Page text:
The hospital is actually an undisclosed government facility known as Area X, and Kane is essentially placed on life support. Lena awakens to realize that she has been brought there as well. She meets the calmly clinical Dr. Ventress (Jennifer Jason Leigh), who quizzically asks her some questions. Eventually, Lena is asked to join up with three other women (and Dr. Ventress) for an expedition into "The Shimmer," a bizarre, rainbow-colored formation that has slowly engulfed a significant chunk of land. As it grows, it becomes more and more of a threat to take over residential land and space. 

Those sent into "The Shimmer" have failed to return, with one exception - Kane. But with Kane now on life support, Dr. Ventress has determined that she will lead the next expedition, with the goal of reaching a lighthouse. Located within "The Shimmer", in the opening scene, something from outside of Earth crashed into the base of this very same lighthouse.

Although the arranging of the team is a little nebulous and illogical as depicted on screen, we have a dynamic quintet of researchers and explorers assembled, each offering something unique and distinctive from one another. Lena brings a military and science background, Josie (Tessa Thompson) is a physicist, anthropologist Cass (Tuva Novotny) joins former police officer Anya (Gina Rodriguez), along with Dr. Ventress completing the team.

Garland is such a gifted filmmaker that his set up is irresistible. Of course we all want to see what's in "The Shimmer," and once Lena awakens at Area X and recognizes why she is there, and the pitch is made to her, we start seeing the ominous backdrop of "The Shimmer" blanketing the sky, occupying the background, almost enticing and goading us to enter.

There is a lot revealed within "The Shimmer" and, in turn, Annihilation as a whole; the title clearly meaning something far different that what people will perceive it to be. The deeper the team advances, in an effort to reach that lighthouse, they encounter things about themselves and creatures they don't understand. The power within "The Shimmer" is immense, slow-creeping, and not for the squeamish, as there are things you see and experience in Annihilation you will not soon erase from your memories.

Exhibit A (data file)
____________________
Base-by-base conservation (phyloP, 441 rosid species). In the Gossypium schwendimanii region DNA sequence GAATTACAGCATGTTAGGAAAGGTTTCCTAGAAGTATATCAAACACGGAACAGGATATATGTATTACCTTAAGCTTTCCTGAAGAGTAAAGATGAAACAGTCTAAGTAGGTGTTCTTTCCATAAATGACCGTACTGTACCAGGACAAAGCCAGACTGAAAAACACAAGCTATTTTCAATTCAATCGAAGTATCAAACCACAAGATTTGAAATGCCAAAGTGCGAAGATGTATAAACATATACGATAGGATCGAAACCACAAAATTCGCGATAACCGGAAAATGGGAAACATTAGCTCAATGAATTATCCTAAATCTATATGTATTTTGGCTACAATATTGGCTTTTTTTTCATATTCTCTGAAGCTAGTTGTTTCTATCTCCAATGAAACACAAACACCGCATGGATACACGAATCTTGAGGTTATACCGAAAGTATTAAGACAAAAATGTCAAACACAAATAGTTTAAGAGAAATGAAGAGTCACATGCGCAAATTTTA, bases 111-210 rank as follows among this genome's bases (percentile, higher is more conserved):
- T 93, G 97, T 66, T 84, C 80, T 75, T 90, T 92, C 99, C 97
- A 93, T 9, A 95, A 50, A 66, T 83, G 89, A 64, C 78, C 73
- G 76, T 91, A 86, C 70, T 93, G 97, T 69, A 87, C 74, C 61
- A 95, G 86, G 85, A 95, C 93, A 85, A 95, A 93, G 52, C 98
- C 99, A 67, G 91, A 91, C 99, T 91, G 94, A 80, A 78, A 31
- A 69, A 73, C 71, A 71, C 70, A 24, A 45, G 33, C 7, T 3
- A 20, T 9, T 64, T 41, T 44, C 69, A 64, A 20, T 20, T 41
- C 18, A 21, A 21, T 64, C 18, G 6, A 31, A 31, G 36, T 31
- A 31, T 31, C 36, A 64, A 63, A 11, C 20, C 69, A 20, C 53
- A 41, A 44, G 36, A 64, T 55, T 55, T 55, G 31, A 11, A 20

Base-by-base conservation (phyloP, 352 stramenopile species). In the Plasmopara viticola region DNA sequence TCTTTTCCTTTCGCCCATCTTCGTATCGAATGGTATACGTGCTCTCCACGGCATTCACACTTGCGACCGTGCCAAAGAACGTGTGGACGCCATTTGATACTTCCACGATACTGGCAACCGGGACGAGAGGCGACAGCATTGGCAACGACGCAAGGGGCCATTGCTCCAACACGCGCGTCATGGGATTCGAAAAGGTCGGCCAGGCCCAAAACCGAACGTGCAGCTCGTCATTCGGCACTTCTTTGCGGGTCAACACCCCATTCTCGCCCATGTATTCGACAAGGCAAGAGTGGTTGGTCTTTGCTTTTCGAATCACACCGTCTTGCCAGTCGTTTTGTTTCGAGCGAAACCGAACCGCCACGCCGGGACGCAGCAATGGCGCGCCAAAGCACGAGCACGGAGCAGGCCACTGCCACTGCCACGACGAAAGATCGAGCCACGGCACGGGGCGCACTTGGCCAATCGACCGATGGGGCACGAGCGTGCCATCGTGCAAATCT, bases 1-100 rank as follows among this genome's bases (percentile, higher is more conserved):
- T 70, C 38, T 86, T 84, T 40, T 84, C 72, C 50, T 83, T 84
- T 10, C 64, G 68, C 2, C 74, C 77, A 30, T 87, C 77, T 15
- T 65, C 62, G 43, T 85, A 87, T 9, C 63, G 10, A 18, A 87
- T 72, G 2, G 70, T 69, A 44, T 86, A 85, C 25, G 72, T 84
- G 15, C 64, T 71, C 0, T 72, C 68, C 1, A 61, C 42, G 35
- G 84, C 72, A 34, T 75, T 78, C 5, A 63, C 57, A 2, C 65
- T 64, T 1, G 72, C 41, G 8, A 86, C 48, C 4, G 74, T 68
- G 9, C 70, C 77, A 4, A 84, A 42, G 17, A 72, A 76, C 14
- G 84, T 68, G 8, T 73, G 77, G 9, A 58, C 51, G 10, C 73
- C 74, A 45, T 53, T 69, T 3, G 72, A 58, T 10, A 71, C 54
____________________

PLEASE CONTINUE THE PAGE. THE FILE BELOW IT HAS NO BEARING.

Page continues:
Few recent films have truly been this intense, mysterious, and confounding on some level. Garland excels at creating that arm-scratching, seat-shifting, white knuckle-style mood and atmosphere. Within "The Shimmer," he drapes uncertainty around the periphery of every frame. As we attempt to orient ourselves to what we are seeing on screen, he provides ample opportunity to explore cautiously, nervously, anxiously, and right along with the team.

Ultimately, Annihilation whittles itself down to a final act that will polarize a lot of people. Along the way, there are a few moments of graphic violence and imagery hard to let go of. But there is also a lingering beauty about Annihilation's visual presentation, style, and story that is equally hard to abandon.

And it may very well be that I appreciate those two elements of the film the most of all. 


Starring: Natalie Portman, Oscar Isaac, Jennifer Jason Leigh, Gina Rodriguez, Tessa Thompson, Tuva Novotny, Benedict Wong, David Gyasi, Sonoya Mizuno.

Director: Alex Garland
Written by: Alex Garland
Adapted from the novel "Annihilation" by Jeff VanderMeer
Release Date: February 23, 2018
Paramount Pictures